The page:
# Quick Notes on Reinforcement Learning

## Introduction

In this series of blog posts, I intend to write my notes as I go through Richard S. Suttonâ€™s excellent *Reinforcement Learning: An Introduction* (1).

I will try to formalise the maths behind it a little bit, mainly because I would like to use it as a useful personal reference to the main concepts in RL. I will probably add a few remarks about a possible implementation as I go on.

## Relationship between agent and environment

### Context and assumptions

The goal of reinforcement learning is to select the best actions availables to an agent as it goes through a series of states in an environment. In this post, we will only consider *discrete* time steps.

The most important hypothesis we make is the *Markov property:*

At each time step, the next state of the agent depends only on the current state and the current action taken. It cannot depend on the history of the states visited by the agent.

This property is essential to make our problems tractable, and often holds true in practice (to a reasonable approximation).

With this assumption, we can define the relationship between agent and environment as a *Markov Decision Process* (MDP).

A *Markov Decision Process* is a tuple \((\mathcal{S}, \mathcal{A},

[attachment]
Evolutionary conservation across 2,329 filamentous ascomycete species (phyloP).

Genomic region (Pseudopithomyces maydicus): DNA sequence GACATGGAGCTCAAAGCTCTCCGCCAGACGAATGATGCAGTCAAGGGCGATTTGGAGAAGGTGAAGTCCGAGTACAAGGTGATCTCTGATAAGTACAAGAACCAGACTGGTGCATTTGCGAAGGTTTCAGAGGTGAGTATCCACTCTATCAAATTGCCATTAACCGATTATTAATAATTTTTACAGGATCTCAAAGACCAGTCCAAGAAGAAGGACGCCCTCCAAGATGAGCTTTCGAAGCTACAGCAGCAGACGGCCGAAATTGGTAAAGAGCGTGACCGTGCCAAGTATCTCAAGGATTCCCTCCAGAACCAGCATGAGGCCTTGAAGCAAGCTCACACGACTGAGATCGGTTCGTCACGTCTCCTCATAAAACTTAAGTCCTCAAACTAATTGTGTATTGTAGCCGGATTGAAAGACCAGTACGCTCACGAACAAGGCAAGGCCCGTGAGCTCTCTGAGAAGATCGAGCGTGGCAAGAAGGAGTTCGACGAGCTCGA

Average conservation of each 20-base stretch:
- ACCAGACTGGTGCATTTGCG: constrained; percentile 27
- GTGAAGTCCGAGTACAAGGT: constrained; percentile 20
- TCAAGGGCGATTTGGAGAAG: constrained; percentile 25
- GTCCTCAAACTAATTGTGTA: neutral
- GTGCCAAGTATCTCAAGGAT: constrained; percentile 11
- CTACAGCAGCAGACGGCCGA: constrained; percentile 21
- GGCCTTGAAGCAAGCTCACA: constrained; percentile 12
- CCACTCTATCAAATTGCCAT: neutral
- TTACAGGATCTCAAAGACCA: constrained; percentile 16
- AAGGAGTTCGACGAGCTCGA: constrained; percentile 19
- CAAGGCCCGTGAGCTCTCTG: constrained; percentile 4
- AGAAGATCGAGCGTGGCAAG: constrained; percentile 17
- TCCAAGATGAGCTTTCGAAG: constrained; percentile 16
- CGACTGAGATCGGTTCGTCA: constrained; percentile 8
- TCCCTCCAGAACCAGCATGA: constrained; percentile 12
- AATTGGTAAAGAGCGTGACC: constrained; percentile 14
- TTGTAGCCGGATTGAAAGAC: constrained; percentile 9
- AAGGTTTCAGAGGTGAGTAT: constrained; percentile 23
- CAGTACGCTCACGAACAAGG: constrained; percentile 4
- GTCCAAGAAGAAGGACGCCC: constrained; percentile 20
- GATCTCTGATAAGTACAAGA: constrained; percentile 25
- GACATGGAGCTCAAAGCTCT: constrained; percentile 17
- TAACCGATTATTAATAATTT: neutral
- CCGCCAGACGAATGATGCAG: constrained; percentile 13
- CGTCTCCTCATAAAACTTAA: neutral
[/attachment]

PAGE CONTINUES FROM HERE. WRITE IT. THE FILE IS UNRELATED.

\mathcal{R}, p)\) where:

\(\mathcal{S}\) is a set of

*states*,\(\mathcal{A}\) is an application mapping each state \(s \in \mathcal{S}\) to a set \(\mathcal{A}(s)\) of possible

*actions*for this state. In this post, we will often simplify by using \(\mathcal{A}\) as a set, assuming that all actions are possible for each state,\(\mathcal{R} \subset \mathbb{R}\) is a set of

*rewards*,and \(p\) is a function representing the

\[\begin{align} p &: \mathcal{S} \times \mathcal{R} \times \mathcal{S} \times \mathcal{A} \mapsto [0,1] \\ p(s', r \;|\; s, a) &:= \mathbb{P}(S_t=s', R_t=r \;|\; S_{t-1}=s, A_{t-1}=a), \end{align} \]*dynamics*of the MDP:such that \[ \forall s \in \mathcal{S}, \forall a \in \mathcal{A},\quad \sum_{s', r} p(s', r \;|\; s, a) = 1. \]

The function \(p\) represents the probability of transitioning to the state \(s'\) and getting a reward \(r\) when the agent is at state \(s\) and chooses action \(a\).

We will also use occasionally the *state-transition probabilities*:

### Rewarding the agent

The *expected reward* of a state-action pair is the function

The *discounted return* is the sum of all future rewards, with a multiplicative factor to give more weights to more immediate rewards: \[ G_t := \sum_{k=t+1}^T \gamma^{k-t-1} R_k, \] where \(T\) can be infinite or \(\gamma\) can be 1, but not both.

## Deciding what to do: policies

### Defining our policy and its value

A *policy* is a way for the agent to choose the next action to perform.

A *policy* is a function \(\pi\) defined as

In order to compare policies, we need to associate values to them.

The *state-value function* of a policy \(\pi\) is

We can also compute the value starting from a state \(s\) by also taking into account the action taken \(a\).

The *action-value function* of a policy \(\pi\) is

### The quest for the optimal policy

## References

- R. S. Sutton and A. G. Barto, Reinforcement learning: an introduction, Second edition. Cambridge, MA: The MIT Press, 2018.